Crossing the Boundary between Fibrosis and Regeneration: Animal Model Studies

A special issue of Biomedicines (ISSN 2227-9059). This special issue belongs to the section "Cell Biology and Pathology".

Deadline for manuscript submissions: closed (31 May 2024) | Viewed by 207

Special Issue Editor


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Guest Editor
Faculty of Life and Environmental Sciences, University of Tsukuba, Tennodai 1-1-1, Tsukuba, Ibaraki 305-8572, Japan
Interests: wound healing; fibrosis; scarring; sclerosis; regeneration; scar free/scarless; inflammation; reprogramming; dedifferentiation; redifferentiation; transdifferentiation; epithelial mesenchymal transition; endothelial mesenchymal transition; transformation; tumorigenesis; cancer; tissue remodeling; pattern formation; functional restoration; differentiated parenchymal cells; differentiated mesenchymal cells; fibroblasts, mesenchymal stem cells; tissue stem cells; myofibroblasts; complex tissues; organs; body parts; in vivo; ex vivo; animal models
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Special Issue Information

Dear Colleagues,

Regeneration and fibrosis are normal biological responses of animals to organ damage or trauma, but while regeneration restores biological function, fibrosis often causes malfunctioning of biological functions and increases the risk of cancer. However, as many similarities can be observed between the mechanisms of regeneration and fibrosis, it may be possible to completely regenerate damaged organs if fibrosis is properly treated. This research field is interested in understanding the mechanisms of fibrosis (sclerosis and scarring) in various organs and research and development of their treatment, as well as in understanding the mechanisms of fibrosis-free organ regeneration using animal models and their application to fibrosis treatment and tissue repair/regeneration. In particular, we are interested in challenging studies that seek to understand and cross the boundary between regeneration and fibrosis in order to achieve complete or fibrosis-free organ regeneration.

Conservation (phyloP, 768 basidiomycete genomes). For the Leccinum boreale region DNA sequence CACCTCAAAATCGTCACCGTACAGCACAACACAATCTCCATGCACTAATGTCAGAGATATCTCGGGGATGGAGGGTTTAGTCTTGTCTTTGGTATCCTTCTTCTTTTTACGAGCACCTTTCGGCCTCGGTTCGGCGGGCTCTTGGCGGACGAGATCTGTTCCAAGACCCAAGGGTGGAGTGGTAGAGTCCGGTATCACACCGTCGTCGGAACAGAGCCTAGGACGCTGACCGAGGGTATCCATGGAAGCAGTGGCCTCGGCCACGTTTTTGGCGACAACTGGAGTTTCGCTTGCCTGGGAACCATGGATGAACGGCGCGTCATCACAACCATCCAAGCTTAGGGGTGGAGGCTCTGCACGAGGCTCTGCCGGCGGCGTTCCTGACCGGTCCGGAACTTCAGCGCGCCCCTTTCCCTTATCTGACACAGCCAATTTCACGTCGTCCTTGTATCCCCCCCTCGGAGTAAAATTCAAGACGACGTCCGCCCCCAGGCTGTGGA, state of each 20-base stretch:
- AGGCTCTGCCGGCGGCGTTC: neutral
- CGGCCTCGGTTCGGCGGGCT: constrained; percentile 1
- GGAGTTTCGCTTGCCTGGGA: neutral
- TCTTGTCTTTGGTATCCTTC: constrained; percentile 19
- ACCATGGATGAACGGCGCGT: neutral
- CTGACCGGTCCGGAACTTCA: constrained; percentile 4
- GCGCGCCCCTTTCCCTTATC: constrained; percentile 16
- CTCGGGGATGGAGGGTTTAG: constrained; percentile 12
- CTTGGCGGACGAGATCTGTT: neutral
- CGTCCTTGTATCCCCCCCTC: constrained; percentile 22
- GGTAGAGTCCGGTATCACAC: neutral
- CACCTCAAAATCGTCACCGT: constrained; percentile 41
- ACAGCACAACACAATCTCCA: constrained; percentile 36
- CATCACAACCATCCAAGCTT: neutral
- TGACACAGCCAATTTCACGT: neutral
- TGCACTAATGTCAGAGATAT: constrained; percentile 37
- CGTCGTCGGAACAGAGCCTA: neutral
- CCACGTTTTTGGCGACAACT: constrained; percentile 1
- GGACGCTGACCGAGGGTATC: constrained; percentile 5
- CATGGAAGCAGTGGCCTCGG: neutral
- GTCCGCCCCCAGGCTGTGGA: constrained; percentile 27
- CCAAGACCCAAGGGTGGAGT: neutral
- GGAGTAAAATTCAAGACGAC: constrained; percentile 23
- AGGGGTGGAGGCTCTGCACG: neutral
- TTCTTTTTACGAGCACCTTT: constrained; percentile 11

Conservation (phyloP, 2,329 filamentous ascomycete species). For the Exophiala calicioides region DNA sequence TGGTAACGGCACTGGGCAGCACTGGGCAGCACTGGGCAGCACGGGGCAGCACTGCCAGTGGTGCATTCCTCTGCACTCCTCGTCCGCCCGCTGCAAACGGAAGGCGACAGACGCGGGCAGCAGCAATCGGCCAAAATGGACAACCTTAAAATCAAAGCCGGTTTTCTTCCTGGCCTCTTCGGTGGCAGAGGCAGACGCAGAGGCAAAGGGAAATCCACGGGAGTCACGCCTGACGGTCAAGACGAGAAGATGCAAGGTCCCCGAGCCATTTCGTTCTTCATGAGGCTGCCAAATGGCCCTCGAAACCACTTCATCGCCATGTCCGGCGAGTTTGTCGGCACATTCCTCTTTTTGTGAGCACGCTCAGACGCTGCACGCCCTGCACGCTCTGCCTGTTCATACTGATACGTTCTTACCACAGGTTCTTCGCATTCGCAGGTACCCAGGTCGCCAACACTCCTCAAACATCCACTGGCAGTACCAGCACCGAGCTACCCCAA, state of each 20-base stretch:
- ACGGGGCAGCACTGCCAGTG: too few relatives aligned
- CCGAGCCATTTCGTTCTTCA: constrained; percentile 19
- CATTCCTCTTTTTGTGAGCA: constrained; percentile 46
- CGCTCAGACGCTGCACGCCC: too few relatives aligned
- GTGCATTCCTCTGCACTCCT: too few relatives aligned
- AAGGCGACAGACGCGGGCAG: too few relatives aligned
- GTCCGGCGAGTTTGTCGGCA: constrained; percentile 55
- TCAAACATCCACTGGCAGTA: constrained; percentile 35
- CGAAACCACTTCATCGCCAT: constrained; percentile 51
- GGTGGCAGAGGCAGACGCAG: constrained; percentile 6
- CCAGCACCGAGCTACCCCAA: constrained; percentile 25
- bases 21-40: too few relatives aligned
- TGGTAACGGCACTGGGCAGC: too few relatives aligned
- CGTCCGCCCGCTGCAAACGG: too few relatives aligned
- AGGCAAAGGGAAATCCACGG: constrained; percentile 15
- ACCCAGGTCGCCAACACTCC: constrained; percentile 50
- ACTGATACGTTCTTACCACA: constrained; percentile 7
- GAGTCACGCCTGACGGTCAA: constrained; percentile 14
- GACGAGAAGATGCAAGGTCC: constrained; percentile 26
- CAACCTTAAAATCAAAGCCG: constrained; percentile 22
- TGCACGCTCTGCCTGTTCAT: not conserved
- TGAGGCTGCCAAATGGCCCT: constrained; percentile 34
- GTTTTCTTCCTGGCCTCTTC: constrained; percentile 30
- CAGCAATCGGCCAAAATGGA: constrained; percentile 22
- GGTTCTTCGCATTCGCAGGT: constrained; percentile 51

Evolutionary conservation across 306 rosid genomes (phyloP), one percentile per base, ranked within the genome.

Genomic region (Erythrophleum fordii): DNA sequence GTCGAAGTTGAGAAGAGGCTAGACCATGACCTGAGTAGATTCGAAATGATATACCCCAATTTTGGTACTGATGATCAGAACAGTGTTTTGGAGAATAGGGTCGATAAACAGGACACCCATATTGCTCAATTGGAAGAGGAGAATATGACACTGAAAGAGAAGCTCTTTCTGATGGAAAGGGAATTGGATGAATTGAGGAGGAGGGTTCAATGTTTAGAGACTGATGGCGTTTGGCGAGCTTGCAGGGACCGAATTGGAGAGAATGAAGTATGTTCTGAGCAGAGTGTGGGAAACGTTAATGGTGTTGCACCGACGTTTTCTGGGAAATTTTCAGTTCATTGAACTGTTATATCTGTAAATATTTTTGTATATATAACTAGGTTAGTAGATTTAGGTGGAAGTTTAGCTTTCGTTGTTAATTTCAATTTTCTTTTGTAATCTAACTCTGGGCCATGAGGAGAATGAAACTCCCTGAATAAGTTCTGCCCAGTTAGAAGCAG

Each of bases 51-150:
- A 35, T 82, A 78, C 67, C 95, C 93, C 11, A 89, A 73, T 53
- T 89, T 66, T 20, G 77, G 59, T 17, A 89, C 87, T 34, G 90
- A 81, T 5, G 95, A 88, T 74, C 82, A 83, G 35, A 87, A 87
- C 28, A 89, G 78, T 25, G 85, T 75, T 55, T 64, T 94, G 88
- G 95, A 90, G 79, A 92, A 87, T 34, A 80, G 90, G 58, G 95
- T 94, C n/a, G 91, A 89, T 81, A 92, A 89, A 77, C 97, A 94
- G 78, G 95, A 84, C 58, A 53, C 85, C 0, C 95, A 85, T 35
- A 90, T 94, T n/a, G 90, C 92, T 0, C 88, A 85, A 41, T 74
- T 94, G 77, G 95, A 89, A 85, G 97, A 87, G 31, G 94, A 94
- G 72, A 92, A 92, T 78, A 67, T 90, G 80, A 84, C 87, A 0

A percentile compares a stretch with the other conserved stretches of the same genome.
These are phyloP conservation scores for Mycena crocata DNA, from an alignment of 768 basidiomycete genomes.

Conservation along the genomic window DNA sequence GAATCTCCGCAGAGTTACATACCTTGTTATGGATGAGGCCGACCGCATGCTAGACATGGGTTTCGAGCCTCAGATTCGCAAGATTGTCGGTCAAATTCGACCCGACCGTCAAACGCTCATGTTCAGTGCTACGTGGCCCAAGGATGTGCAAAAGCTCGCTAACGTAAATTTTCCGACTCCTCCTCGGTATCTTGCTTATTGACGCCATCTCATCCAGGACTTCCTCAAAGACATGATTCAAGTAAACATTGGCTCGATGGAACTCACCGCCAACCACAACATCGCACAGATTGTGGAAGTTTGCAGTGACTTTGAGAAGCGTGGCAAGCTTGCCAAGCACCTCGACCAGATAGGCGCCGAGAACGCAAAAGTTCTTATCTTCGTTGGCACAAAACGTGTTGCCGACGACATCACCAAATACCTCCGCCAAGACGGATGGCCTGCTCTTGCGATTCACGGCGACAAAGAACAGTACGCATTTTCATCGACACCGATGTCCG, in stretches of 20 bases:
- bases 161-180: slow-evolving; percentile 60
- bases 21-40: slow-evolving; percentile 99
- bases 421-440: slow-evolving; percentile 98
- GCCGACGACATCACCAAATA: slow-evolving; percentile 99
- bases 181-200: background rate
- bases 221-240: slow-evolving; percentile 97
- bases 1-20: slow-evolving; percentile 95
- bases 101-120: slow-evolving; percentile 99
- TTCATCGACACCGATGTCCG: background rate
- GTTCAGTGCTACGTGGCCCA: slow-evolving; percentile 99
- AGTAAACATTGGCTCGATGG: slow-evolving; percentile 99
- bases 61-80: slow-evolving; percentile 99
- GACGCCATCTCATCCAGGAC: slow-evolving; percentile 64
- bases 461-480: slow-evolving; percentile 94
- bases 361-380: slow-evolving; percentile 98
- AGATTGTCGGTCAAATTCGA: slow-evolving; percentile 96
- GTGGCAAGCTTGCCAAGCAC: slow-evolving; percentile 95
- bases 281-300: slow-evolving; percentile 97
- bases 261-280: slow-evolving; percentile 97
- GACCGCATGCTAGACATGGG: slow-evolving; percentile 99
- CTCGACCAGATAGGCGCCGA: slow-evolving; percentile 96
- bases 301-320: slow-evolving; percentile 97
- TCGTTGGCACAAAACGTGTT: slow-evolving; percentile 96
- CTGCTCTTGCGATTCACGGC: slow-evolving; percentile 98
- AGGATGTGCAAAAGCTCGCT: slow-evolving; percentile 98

Prof. Dr. Chikafumi Chiba
Guest Editor

Manuscript Submission Information

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Keywords

  • fibrosis
  • regeneration
  • inflammation
  • dedifferentiation
  • reprogramming
  • fibroblasts
  • stem cells
  • cancer
  • animal models

Published Papers

There is no accepted submissions to this special issue at this moment.
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